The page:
Demulcents herbs may be used to treat indigestion and heartburn. These herbs seem to work by decreasing inflammation and forming a physical barrier against stomach acid or other abdominal irritants. Examples of demulcent herbs include ginger, licorice, and slippery elm.

The mucilage content in slippery elm appears to act as a barrier against the damaging effects of acid on the esophagus in people with heartburn. It may also have an anti-inflammatory effect locally in the stomach and intestines. Two or more tablets or capsules (typically 400-500 mg each) may be taken three to four times per day. Alternatively, a tea is made by boiling 1/2-2 grams of the bark in 200 ml of water for 10 to 15 minutes, which is then cooled before drinking; three to four cups a day can be used. Tincture (5 ml three times per day) may also be taken but is believed to be less helpful. Marshmallow and bladderwrack may be used the same way as slippery elm.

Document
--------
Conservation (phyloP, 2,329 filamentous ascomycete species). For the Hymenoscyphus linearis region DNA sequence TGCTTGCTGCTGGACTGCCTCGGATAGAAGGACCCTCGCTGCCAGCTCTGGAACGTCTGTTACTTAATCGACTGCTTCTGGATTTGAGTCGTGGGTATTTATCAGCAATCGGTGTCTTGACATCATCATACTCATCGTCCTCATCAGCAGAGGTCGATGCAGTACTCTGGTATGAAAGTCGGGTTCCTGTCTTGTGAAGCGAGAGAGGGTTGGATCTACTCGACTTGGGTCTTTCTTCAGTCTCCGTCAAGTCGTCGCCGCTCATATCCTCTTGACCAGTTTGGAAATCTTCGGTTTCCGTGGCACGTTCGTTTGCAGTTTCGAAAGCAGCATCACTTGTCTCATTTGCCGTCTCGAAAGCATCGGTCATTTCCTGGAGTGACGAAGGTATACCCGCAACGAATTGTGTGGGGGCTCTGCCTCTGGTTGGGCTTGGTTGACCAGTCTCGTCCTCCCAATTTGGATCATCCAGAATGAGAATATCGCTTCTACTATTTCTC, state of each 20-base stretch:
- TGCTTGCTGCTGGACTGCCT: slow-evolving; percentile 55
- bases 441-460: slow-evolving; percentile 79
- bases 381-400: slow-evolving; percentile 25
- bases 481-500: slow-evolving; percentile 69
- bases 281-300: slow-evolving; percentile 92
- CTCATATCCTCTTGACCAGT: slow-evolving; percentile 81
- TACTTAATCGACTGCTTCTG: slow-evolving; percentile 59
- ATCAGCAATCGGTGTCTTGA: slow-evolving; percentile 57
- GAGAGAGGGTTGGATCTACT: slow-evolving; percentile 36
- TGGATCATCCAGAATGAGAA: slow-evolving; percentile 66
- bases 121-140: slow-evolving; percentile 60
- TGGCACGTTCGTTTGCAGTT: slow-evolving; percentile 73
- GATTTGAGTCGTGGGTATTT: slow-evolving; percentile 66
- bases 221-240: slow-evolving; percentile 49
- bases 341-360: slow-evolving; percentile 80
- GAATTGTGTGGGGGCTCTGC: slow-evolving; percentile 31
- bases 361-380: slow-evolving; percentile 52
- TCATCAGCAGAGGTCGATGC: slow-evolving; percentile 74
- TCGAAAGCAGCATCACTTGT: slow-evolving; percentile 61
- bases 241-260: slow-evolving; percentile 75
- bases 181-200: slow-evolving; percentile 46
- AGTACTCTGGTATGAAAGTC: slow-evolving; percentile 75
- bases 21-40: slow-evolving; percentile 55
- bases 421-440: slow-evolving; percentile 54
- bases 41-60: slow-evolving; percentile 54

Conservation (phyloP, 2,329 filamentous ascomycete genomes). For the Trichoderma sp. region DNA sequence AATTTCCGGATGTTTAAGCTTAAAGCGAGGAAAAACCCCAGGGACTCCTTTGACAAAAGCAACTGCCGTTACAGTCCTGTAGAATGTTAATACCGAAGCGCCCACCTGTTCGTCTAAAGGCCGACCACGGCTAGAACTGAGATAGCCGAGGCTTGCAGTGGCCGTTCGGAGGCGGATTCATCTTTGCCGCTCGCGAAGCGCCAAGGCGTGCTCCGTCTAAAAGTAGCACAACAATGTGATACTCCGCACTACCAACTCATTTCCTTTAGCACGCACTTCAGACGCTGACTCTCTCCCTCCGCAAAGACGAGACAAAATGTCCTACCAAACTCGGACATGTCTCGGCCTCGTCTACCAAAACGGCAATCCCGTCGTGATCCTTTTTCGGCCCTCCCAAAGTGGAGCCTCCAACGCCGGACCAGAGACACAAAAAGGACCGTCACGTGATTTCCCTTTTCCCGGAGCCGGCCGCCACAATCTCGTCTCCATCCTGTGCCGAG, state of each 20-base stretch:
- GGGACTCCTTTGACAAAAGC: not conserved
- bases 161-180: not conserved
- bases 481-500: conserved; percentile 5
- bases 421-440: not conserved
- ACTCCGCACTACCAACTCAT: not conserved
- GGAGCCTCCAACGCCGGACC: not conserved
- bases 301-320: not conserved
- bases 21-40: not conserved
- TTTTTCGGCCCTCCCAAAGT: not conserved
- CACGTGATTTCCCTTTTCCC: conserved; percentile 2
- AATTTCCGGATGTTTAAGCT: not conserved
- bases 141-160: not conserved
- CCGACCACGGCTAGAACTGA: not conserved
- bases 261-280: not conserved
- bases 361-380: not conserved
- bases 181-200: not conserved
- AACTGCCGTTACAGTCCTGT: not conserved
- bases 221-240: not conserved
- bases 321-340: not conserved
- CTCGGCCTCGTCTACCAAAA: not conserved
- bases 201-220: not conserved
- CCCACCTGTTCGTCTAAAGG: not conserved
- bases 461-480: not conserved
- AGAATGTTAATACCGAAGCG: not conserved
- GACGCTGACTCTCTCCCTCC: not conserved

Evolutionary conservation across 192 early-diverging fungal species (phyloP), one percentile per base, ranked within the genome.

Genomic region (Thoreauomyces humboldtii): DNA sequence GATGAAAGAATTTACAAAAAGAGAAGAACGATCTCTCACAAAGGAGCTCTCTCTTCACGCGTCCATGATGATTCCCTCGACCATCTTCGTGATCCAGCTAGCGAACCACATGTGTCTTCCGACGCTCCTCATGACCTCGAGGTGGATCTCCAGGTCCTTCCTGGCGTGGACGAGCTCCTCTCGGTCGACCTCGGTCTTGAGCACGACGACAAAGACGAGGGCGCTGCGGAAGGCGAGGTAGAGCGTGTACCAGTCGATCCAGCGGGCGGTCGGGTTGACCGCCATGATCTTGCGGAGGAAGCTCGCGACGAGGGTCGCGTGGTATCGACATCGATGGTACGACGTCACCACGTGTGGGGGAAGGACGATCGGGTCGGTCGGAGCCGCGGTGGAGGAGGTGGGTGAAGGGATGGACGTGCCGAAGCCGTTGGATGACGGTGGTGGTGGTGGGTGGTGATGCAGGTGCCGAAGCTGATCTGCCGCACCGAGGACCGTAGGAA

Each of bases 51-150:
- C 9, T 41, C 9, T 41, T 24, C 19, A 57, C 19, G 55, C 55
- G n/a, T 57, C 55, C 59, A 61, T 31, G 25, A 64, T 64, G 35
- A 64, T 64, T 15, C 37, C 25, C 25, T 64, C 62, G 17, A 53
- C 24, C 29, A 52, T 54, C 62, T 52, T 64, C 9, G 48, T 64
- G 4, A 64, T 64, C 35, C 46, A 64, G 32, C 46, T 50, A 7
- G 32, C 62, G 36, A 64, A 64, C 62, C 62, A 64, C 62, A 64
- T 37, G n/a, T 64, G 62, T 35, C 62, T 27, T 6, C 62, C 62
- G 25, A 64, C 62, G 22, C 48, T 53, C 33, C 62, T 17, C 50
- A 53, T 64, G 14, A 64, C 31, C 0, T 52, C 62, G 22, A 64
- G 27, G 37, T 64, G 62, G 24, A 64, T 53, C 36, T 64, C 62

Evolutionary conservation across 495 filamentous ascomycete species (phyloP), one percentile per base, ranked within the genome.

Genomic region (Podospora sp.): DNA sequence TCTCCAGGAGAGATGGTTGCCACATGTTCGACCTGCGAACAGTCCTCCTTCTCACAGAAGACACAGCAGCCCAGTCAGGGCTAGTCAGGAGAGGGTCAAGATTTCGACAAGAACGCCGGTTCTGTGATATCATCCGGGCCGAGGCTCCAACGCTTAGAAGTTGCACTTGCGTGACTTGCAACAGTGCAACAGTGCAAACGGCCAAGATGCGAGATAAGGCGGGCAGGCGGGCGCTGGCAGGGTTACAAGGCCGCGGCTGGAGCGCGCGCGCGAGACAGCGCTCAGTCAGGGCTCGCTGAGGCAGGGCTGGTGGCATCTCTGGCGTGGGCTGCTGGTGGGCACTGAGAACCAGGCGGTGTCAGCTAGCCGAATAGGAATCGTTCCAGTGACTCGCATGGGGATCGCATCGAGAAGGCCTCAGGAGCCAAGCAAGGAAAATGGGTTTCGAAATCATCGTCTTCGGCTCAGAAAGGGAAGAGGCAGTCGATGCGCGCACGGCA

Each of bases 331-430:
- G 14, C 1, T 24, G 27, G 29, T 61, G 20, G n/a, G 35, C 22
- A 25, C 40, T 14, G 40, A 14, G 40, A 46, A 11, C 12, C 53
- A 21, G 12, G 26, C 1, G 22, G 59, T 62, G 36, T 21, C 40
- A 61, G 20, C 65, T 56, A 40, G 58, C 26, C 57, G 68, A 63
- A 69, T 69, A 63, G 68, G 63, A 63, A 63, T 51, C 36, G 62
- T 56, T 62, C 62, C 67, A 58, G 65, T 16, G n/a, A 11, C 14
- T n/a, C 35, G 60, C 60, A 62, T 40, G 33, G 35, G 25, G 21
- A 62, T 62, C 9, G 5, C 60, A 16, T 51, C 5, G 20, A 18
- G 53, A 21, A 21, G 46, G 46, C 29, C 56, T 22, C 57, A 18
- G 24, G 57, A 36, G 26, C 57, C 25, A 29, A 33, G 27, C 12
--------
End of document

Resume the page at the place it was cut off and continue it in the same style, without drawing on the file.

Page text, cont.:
Gastritis
Dose: Refer to label instructions

Demulcent herbs, such as marshmallow, slippery elm, and bladderwrack, are high in mucilage. Mucilage might be advantageous for people with gastritis because its slippery nature soothes irritated mucus membranes of the digestive tract. Marshmallow is used for mild inflammation of the gastric mucosa.1

References

1. Blumenthal M, Busse WR, Goldberg A, et al, eds. The Complete German Commission E Monographs: Therapeutic Guide to Herbal Medicines. Austin: American Botanical Council and Boston: Integrative Medicine Communications, 1998, 167.

Crohn's Disease
Dose: Refer to label instructions

Doctors sometimes use a combination of herbs to soothe inflammation throughout the digestive tract. One formula contains marshmallow, slippery elm, cranesbill, and several other herbs.1 Marshmallow and slippery elm are mucilaginous plants that help soothe inflamed tissues. Cranesbill is an astringent. Clinical trials using this combination have not been conducted.

References

1. Pizzorno JE, Murray MT. Textbook of Natural Medicine. London: Churchill Livingstone, 1999, 1335-49.

Diarrhea
Dose: Refer to label instructionsHerbs high in mucilage, such as marshmallow or slippery elm, may help reduce the irritation to the walls of the intestinal tract that can occur with diarrhea. A usual amount taken is 1,000 mg of marshmallow extract, capsules, or tablets three times per day. Marshmallow may also be taken as a tincture in the amount of 5-15 ml three times daily.